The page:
Eating Disorders: Acute Exercise Increases Feeding Latency in Healthy Normal Weight Young Males but Does Not Alter Energy Intake.

Acute exercise increases feeding latency in healthy normal weight young males but does not alter energy intake.

Filed under: Eating Disorders

Appetite. 2012 Nov 5;
King JA, Wasse LK, Stensel DJ

This study investigated the acute influence of exercise on eating behaviour in an ecologically valid setting whereby healthy active males were permitted complete ad libitum access to food. Ten healthy males completed two, eight hour trials (exercise and control) in a randomised-crossover design. In the exercise trials participants consumed a breakfast snack and then rested for one hour before undertaking a 60 min run (72% of Vo(2) max) on a treadmill. Participants then rested in the laboratory for six hours during which time they were permitted complete ad libitum access to a buffet meal. The timing of meals, energy/macronutrient intake and eating frequency were assessed. Identical procedures were completed in the control trial except no exercise was performed. Exercise increased the length of time (35 min) before participants voluntarily requested to eat afterwards. Despite this, energy intake at the first meal consumed, or at subsequent eating episodes, was not influenced by exercise (total trial energy intake: control 7426 kJ, exercise 7418 kJ). Neither was there any difference in macronutrient intake or meal frequency between trials. These results confirm that food intake remains unaffected by exercise in the immediate hours after but suggest that exercise may invoke a delay before food is desired.
HubMed – eating


Body-Related Behaviours and Cognitions in the Eating Disorders.

Filed under: Eating Disorders

Behav Cogn Psychother. 2012 Nov 9; 1-9
Amin R, Strauss C, Waller G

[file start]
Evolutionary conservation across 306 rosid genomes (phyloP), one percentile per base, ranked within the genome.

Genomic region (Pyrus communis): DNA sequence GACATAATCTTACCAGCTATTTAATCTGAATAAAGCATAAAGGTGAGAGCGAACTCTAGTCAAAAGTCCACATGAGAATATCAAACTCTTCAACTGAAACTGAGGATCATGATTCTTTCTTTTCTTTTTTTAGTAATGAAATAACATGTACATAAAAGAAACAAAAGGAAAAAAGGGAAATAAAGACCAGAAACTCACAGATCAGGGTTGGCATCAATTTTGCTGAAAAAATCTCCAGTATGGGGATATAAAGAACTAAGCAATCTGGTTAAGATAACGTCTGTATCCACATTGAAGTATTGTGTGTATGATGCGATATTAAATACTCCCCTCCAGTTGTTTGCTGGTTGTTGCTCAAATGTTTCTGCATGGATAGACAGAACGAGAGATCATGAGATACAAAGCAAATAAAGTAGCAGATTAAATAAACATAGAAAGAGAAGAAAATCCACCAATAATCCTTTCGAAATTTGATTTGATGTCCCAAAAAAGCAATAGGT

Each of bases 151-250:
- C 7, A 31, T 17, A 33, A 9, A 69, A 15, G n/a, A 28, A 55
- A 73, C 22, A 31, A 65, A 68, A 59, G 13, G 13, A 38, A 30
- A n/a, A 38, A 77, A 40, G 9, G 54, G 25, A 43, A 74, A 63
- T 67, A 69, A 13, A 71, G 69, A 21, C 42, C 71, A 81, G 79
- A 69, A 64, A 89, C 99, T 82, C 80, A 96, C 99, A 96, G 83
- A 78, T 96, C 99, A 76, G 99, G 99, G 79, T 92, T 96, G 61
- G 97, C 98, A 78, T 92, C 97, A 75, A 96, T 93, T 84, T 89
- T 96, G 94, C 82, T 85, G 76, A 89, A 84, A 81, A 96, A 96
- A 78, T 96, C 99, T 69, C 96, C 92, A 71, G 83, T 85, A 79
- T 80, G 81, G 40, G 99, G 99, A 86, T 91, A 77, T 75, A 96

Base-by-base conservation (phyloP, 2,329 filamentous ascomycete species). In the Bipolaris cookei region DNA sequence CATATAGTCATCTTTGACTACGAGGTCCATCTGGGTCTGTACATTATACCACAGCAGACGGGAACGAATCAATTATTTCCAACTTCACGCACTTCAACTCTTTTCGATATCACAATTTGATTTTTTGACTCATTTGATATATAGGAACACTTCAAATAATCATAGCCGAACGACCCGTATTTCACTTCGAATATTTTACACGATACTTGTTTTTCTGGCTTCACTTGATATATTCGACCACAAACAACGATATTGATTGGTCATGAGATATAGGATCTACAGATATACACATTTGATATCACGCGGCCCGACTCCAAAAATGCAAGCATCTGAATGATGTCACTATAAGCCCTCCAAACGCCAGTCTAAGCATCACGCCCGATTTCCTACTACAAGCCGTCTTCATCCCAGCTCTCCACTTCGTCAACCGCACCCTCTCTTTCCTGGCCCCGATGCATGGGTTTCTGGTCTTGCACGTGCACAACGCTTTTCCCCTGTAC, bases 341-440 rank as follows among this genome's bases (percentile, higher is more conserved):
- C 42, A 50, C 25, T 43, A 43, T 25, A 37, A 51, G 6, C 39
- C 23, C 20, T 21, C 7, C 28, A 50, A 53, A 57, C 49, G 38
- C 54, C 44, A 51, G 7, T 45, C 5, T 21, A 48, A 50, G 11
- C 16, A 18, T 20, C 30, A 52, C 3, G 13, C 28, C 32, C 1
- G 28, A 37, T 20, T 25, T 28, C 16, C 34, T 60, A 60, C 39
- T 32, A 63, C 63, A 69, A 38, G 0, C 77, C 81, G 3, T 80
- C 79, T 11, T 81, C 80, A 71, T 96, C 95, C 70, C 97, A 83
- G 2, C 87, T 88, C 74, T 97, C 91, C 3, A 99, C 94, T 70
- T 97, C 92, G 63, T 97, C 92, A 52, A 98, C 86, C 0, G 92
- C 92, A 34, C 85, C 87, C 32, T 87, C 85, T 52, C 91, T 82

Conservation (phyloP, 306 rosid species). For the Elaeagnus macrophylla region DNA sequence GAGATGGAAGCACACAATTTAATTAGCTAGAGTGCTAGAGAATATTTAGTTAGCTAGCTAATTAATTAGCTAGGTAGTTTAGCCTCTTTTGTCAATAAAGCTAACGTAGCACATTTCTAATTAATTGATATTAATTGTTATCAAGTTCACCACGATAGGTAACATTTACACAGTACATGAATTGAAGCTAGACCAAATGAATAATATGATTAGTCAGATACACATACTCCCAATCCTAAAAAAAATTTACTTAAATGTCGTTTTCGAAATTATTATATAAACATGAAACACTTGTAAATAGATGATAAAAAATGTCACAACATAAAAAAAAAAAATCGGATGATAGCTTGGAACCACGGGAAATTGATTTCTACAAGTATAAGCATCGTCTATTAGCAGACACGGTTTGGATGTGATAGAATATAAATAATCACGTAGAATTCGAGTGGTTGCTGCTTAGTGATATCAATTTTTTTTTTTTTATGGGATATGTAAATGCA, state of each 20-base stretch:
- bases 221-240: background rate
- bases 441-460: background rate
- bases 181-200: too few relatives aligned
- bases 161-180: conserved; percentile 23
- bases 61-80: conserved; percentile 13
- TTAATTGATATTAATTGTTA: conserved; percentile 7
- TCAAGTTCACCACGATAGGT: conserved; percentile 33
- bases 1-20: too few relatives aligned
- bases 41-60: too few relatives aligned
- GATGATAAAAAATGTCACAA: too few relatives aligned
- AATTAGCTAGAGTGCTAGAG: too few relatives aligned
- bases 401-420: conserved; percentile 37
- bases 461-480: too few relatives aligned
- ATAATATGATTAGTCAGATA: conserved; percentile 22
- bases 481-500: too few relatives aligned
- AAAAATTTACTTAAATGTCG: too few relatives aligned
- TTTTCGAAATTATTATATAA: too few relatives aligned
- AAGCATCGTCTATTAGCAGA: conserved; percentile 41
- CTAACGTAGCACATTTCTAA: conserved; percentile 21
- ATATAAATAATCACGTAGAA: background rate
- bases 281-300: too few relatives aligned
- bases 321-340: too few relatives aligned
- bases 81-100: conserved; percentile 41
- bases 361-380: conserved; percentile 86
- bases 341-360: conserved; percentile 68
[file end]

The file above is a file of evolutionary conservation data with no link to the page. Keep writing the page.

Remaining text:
Background: Different body-related behaviours and cognitions (checking, avoidance, comparison, display) have been shown to be related to unhealthy eating attitudes in a non-clinical sample. Aims: This study tested whether the use of body-related behaviours is higher in eating-disordered women than in non-clinical women. It also examined whether the use of body-related behaviours is associated with psychological characteristics (particularly anxiety, depression and narcissistic characteristics), controlling for age and eating pathology. Method: Ninety-nine adult women with diagnosed eating disorders (mean age = 30.4 years, SD = 9.44; mean body mass index = 21.9, SD = 6.39) completed standardized measures of eating pathology, anxiety and depression, narcissistic characteristics, and body-related behaviours and cognitions. Results: The Body-Related Behaviours Scale (BRBS) had acceptable levels of internal consistency in this group, and its scales were only weakly to moderately correlated with each other. There were no differences between diagnostic groups, but the clinical group had higher scores that a previous non-clinical sample on three of the scales. The four body-related behaviours had different patterns of association with eating pathology, depression and narcissistic features. However, anxiety was not associated with BRBS scores. Conclusions: The findings support the importance of a wide range of body-related behaviours and cognitions in understanding the eating disorders. However, the lack of an association with anxiety is counter to the suggestion that the various behaviours measured by the BRBS reflect safety behaviours on the part of sufferers. Depression and narcissistic features might be more important in maintaining such behaviours.